Natural landscapes are continually subject to fragmentation due to natural causes - fire, disease, storms, etc. Human activity however, is fragmenting habitat more permanently, and at a far greater rate. The survival of animals living in these habitats depends on their ability to cope with fragmentation. On the flip side, we have species who have successfully managed to proliferate in non-native habitats, and these biological invasions carry an enormous economic cost. Successful invaders become pests without natural enemies, and so can decimate crops, choke up harbours or destroy forests to name just a few examples.
To understand what habitat fragmentation a threatened species can survive, or how to control an invasive species, we need to know how individuals and populations disperse in the spatial landscape. It is challenging and costly however, to track moving individuals in sufficient numbers over sufficiently large distances to gain an accurate picture of their dispersal behaviour. Mathematical modelling is an important tool in this research.
In collaboration with experimentalists, I am developing and investigating mathematical models of organisms interacting with and moving through their spatial habitat. My models describe the population dynamics and spatial movement of these organisms and the heterogeneous landscape in which they live. I am interested in understanding how the population dynamics of these organisms are affected by habitat fragmentation caused by roads, harvesting, urban development, and other factors. Through these projects, I am seeking to uncover basic principles regarding how population dynamics are influenced by spatial heterogeneity.
The Codling moth is a major pest for apple and pear growers worldwide. It originated in Asia Minor, and has migrated across all the temperate regions of the world, with the exception of Japan and part of mainland Asia. The traditional method of control involves extensive use of chemical sprays. As we become more aware of the environmental and health issues surrounding these sprays however, there is growing interest in finding alternative control methods. In recent years, a Sterile Insect Technique (SIT) has been developed and is in use in the Okanagan Valley. Codling moths are mass-reared in a facility, where at adulthood they are sterilised and then released in large numbers in orchards. These sterile moths mate with the wild moths, with the result that the females lay unfertilized eggs which therefore produce no offspring.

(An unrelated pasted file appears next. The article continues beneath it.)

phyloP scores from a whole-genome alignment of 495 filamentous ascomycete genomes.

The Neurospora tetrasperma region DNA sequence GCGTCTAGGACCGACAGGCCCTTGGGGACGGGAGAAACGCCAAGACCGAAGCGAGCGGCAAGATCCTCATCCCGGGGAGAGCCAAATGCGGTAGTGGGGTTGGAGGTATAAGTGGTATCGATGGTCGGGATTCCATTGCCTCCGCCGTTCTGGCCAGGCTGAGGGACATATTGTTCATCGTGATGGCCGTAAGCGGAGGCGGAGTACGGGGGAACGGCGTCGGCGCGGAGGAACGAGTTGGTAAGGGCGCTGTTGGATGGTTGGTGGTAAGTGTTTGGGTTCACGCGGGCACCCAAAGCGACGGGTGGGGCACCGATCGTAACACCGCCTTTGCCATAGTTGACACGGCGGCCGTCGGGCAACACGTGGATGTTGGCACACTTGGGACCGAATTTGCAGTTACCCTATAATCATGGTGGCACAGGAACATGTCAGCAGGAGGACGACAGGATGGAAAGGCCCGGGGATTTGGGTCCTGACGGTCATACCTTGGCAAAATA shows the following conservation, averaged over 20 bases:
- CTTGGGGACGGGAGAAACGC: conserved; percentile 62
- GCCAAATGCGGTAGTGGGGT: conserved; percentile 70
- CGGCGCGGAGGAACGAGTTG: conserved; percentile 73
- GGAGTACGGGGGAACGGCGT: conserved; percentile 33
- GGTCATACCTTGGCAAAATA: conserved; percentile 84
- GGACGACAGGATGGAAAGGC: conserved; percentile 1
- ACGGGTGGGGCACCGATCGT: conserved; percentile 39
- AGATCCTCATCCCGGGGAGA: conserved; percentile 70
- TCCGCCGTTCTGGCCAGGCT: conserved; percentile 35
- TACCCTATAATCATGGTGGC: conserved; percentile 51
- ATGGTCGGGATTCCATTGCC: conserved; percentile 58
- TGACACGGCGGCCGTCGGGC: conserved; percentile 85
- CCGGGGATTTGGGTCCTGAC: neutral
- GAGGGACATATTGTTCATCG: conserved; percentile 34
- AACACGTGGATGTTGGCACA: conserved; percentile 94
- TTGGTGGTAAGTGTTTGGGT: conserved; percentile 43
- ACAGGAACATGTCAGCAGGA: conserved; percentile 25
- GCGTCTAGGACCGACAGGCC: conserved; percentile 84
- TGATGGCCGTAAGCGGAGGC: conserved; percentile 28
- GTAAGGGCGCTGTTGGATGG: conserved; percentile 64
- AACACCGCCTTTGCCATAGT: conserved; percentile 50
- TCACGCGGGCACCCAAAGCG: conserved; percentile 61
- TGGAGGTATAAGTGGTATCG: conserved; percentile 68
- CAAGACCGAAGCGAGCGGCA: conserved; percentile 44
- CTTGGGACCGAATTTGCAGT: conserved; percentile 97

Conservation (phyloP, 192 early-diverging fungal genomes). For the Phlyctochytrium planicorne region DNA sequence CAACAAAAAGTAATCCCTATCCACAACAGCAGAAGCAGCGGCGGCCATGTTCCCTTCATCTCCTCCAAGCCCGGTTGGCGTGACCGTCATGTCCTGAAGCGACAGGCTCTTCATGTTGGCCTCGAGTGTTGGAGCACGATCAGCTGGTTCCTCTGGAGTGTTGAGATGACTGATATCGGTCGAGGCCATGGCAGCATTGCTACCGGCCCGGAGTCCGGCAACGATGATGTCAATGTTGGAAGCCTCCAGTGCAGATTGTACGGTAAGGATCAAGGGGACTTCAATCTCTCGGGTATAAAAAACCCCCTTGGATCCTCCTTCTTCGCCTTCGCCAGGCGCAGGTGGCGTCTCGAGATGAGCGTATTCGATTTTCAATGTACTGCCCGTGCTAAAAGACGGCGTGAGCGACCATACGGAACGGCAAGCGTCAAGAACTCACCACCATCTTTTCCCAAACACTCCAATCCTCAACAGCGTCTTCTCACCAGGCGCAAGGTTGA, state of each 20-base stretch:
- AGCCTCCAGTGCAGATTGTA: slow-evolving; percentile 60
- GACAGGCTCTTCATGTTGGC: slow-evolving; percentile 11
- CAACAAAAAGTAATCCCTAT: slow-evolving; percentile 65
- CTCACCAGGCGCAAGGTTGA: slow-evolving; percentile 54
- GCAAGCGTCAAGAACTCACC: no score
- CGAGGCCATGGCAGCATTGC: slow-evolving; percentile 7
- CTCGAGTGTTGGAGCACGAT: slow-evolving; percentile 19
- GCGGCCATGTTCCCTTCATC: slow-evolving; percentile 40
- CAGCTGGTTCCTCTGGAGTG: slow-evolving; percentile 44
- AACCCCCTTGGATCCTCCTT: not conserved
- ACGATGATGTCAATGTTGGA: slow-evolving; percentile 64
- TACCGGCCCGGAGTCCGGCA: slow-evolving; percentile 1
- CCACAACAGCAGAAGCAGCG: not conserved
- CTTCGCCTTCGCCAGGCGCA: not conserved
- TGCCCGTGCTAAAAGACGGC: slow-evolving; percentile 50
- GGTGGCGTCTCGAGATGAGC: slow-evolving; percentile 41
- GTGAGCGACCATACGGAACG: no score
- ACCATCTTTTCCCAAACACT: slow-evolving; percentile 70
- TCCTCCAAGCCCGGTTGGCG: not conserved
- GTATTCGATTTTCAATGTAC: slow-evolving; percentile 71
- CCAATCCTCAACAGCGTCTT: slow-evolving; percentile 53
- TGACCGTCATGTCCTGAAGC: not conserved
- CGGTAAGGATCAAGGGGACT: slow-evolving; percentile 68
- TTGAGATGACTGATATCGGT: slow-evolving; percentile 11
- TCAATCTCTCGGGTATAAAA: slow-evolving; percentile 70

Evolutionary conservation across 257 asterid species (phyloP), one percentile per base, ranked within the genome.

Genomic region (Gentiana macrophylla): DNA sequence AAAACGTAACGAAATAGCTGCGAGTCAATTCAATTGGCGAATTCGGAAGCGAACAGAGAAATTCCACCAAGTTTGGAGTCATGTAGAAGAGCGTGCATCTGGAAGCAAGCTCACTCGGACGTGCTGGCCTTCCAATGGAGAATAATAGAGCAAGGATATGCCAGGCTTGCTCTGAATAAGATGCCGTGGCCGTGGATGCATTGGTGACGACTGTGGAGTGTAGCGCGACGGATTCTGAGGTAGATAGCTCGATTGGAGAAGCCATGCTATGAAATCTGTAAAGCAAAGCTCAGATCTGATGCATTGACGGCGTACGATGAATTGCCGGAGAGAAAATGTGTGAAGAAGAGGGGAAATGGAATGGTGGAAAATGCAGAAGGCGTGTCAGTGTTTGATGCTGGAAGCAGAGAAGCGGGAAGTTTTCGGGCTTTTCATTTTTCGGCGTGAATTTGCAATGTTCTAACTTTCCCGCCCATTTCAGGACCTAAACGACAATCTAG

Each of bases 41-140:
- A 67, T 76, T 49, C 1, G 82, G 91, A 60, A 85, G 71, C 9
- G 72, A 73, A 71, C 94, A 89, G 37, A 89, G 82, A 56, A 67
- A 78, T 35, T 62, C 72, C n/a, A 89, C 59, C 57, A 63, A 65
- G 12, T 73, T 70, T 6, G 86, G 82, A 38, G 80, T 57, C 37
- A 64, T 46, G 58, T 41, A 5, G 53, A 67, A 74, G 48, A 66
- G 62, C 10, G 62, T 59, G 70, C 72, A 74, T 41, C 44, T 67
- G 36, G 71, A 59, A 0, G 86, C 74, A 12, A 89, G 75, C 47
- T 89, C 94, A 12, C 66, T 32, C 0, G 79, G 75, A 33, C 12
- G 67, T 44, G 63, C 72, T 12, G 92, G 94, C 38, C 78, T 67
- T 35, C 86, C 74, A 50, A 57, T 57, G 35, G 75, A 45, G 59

Theoretical calculations have shown that it should be possible to eradicate the local population of Codling moths using the SIT. Unfortunately, though the wild population is decreasing, it is proving more resilient than expected. To understand why this is so, and to make the use of the SIT more effective, we need a detailed understanding of how the moths disperse in a heterogeneous landscape.
I am developing and studying two different models for codling moth dispersal. One is a continuous partial differential equation model which is useful for asking population-level questions and analysis at the landscape level. The other model is an individual-based (IB) simulation model which allows us to study moth behaviour in detail at the level of an orchard. Kyle Newton has been doing most of the model development of the IB model.